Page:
The history of whiteboard drawing videos and their origins is a vast subject; one that is far too vast for a simple blog post, to be honest.

Nonetheless, it’s fascinating to speculate about how whiteboard drawing video came to be, where it originated, and even where it might be headed in the future. Taking these suggestions into consideration can help you refine what your whiteboard drawing video is intended to accomplish and how we can best assist you.

Whiteboard Drawing

Origins of Whiteboard Drawing Video

Knowing that whiteboard video is essentially storytelling, we should not be surprised to learn that storytelling is as old as the human race. Cave drawings were used to record hunting expeditions and tribe sizes in prehistoric times, and cave walls still bear the marks of these drawings today. Of course, the cave drawings did not move, but there is a clear parallel between them and modern-day whiteboard drawing videos, especially when the simplicity factor is taken into consideration. For all their primitiveness, cave drawings have the potential to serve as an effective mode of communication. On the other hand, good communication is all about keeping things as simple as possible. Ironically, the cavemen were completely correct all along!

As the human race progressed, so did our ability to create artistic works. We learned how to create a sense of depth, how to manage scale, and how to use colour effectively. The discovery of Persistence of Vision, an optical trick that allows a series of still images to be “stitched” together by the human mind to create the illusion of movement, is widely considered to be the most significant step forward in the evolution of what would eventually become whiteboard drawing video. While animation as a medium has been around since at least the early 1900s, animation itself has existed in a variety of different forms for much longer, including flip books, the thaumatrope, the zoetrope, and the magic lantern, among other things. In addition, each of these inventions is a fascinating subject matter that is well worth your time to learn about!

The computer is, of course, essential to the creation of whiteboard drawing videos in the manner that we know them today. However, while early pioneers such as John Whitney may have recognised the potential of computers in animation, it wasn’t until the 1960s, when computers became smaller and more powerful, that computers were able to establish a firm foothold in the field of animation. Early examples, such as the “wire-frame” animations of William Fetter, are very clearly in the same tradition as whiteboard drawing video, which dates back to the 1920s. However, the complexity of the animations would increase, but the fundamental principles would always remain the same.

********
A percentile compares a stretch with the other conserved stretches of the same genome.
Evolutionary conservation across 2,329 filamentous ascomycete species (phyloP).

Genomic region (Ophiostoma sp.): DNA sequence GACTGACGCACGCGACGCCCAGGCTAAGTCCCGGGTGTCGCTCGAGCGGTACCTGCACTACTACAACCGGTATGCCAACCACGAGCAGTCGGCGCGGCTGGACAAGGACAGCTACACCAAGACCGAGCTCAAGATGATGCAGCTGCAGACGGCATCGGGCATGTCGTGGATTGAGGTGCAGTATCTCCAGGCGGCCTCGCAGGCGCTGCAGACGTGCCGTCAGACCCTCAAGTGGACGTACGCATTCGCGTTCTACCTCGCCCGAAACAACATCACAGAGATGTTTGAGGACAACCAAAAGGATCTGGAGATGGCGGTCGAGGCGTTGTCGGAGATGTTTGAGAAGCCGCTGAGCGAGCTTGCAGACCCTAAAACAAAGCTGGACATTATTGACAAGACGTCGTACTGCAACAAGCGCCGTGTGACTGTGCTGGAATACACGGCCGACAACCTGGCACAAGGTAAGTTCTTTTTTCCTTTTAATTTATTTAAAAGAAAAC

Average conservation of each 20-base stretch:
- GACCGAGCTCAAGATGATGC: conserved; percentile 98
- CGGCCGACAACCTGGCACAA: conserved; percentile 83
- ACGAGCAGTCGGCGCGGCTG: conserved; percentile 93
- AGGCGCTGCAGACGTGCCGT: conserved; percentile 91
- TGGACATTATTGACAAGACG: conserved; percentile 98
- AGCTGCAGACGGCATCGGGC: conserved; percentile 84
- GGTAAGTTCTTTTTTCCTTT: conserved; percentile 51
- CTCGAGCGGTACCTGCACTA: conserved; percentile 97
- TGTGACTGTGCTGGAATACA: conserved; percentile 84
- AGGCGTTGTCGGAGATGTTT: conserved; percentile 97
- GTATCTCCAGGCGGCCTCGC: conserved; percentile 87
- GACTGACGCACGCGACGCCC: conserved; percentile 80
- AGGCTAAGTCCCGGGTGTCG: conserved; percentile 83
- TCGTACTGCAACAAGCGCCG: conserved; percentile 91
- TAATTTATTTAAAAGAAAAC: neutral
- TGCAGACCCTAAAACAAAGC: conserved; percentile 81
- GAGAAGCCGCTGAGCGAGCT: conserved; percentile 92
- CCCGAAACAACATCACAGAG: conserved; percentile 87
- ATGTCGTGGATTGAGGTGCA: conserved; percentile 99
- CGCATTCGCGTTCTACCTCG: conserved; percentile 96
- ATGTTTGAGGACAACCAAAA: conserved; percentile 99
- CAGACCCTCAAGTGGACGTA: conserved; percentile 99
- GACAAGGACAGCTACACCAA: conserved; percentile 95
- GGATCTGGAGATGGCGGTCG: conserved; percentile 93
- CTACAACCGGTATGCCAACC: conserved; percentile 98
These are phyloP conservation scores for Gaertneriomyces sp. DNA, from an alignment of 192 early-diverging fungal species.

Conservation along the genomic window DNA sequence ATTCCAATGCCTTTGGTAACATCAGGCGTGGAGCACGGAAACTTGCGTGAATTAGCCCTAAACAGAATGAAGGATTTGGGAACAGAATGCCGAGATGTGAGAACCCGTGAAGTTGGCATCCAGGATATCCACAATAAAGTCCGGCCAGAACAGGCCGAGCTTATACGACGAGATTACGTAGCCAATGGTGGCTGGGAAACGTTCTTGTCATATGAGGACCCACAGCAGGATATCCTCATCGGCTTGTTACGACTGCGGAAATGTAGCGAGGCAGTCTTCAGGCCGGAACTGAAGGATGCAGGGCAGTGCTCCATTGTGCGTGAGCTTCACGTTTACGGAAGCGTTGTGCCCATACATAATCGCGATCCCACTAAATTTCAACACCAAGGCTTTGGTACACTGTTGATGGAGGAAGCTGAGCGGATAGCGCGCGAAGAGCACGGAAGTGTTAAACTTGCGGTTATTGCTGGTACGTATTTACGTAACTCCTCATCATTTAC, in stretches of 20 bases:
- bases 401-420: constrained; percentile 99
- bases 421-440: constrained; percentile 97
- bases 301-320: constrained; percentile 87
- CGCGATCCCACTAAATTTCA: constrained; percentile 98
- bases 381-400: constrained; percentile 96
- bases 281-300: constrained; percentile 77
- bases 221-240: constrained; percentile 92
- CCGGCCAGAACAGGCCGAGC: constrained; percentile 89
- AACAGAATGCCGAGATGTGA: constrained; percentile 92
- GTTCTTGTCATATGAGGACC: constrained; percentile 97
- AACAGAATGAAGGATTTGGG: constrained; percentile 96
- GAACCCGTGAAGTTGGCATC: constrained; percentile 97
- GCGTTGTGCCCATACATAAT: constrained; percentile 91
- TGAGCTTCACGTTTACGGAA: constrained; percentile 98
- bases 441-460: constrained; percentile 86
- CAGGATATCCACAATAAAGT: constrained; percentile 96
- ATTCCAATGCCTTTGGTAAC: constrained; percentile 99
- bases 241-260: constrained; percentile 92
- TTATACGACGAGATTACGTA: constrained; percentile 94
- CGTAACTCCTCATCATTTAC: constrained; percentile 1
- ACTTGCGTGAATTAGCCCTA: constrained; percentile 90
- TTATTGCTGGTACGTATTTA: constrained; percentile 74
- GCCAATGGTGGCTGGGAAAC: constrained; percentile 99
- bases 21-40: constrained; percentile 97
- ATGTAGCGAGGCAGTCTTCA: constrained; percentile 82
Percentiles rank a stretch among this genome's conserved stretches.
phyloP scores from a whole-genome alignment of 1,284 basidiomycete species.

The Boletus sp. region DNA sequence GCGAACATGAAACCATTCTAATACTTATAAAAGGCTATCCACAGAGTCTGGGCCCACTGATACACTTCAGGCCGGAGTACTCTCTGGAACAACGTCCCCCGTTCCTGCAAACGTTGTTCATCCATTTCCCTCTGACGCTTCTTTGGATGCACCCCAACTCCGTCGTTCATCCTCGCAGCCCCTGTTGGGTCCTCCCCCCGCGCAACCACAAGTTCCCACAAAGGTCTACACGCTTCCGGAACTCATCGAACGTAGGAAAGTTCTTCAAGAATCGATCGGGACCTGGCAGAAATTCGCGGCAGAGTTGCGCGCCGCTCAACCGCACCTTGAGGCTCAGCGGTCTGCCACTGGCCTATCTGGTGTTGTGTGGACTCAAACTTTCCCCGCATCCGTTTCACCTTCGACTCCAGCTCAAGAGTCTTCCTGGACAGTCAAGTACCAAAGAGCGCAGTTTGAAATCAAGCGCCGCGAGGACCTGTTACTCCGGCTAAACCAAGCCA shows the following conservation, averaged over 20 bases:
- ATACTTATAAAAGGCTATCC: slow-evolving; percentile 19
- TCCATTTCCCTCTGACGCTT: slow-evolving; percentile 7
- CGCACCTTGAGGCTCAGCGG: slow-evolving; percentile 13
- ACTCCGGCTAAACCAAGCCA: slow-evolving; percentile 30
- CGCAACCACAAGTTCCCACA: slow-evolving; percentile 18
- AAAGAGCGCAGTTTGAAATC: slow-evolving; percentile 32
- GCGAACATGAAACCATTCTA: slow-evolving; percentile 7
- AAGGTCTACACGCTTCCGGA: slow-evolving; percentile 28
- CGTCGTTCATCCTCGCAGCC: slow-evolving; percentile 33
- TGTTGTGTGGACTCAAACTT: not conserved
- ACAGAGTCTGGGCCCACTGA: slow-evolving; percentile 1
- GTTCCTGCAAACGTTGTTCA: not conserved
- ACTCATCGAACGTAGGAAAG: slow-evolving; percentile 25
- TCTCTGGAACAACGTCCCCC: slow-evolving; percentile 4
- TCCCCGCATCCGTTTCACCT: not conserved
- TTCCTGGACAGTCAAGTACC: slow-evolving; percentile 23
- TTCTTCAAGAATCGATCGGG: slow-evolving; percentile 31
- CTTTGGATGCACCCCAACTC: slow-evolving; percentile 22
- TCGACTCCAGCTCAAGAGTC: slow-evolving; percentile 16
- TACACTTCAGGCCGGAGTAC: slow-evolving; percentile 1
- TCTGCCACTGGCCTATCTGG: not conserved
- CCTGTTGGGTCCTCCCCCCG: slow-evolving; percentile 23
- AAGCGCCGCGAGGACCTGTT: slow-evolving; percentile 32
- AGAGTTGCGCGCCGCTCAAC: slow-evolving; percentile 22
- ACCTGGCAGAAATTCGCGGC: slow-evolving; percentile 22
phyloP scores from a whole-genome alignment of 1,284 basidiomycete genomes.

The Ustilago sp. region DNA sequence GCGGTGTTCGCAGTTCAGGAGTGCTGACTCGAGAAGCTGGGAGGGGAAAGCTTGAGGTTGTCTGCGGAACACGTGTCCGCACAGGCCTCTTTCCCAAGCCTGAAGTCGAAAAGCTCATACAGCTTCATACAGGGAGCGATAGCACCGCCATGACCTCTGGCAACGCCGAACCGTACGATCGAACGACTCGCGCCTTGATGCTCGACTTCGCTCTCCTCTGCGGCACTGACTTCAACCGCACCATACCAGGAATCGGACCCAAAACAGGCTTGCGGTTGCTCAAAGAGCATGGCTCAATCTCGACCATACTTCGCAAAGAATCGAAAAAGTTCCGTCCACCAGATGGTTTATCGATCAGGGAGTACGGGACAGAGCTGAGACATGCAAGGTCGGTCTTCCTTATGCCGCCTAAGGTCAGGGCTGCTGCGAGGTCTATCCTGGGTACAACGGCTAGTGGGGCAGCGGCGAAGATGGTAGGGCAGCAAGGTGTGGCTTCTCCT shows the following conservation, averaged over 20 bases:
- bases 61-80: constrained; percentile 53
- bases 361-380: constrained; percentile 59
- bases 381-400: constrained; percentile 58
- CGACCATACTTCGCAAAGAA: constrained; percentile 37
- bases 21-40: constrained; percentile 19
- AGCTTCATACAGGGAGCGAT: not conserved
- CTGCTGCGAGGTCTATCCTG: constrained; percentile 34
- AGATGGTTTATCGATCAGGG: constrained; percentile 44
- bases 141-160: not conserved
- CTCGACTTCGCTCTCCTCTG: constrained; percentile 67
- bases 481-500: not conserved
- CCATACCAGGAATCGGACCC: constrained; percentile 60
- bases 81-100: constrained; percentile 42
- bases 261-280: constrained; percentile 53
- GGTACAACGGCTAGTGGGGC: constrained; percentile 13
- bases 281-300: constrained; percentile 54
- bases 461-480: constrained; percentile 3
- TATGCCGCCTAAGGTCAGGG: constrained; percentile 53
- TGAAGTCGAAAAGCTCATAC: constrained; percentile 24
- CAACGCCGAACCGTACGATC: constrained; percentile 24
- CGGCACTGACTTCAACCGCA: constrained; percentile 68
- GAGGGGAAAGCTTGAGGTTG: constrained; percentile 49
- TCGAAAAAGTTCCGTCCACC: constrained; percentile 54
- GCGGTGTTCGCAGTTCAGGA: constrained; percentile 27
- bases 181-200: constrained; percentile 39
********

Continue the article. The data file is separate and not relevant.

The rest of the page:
However, there is another connection that does not necessarily have anything to do with computers or artistic styles. Whiteboard drawing videos take advantage of the unbridled pleasure that comes from simply watching someone do something. Anyone who has had the pleasure of witnessing a chalk artist create a piece of art on the street will be able to relate to what I’m talking about. Consider, as well, the example of Bob Ross, the host and artist of the television show The Joy of Painting. Bob’s paintings of tranquil landscapes and descriptions of “happy little trees” have captivated viewers for years. Even though the majority of those who watched were not artists, they seemed to enjoy the format. There are dozens of Bob Ross videos available on YouTube today. Take a look at one… However, pay close attention to the closeup shots where it’s just Bob’s hand and the canvas, which is initially empty but gradually fills with colour. Isn’t that suspiciously similar to a video created on a whiteboard?

And what about the foreseeable future? “It’s difficult to make predictions, especially about the future,” as Yogi Berra famously observed. It’s difficult to imagine a more straightforward method of communication than a video of a whiteboard drawing, but perhaps the answer isn’t so much in the format as it is in the delivery. For example, whiteboard videos are currently created by animators for people to view on a screen, but in the not-too-distant future, it is possible, if not probable, that a method will be developed to beam those images directly into a person’s head instead of onto a screen. We’ll have to wait and see what happens!

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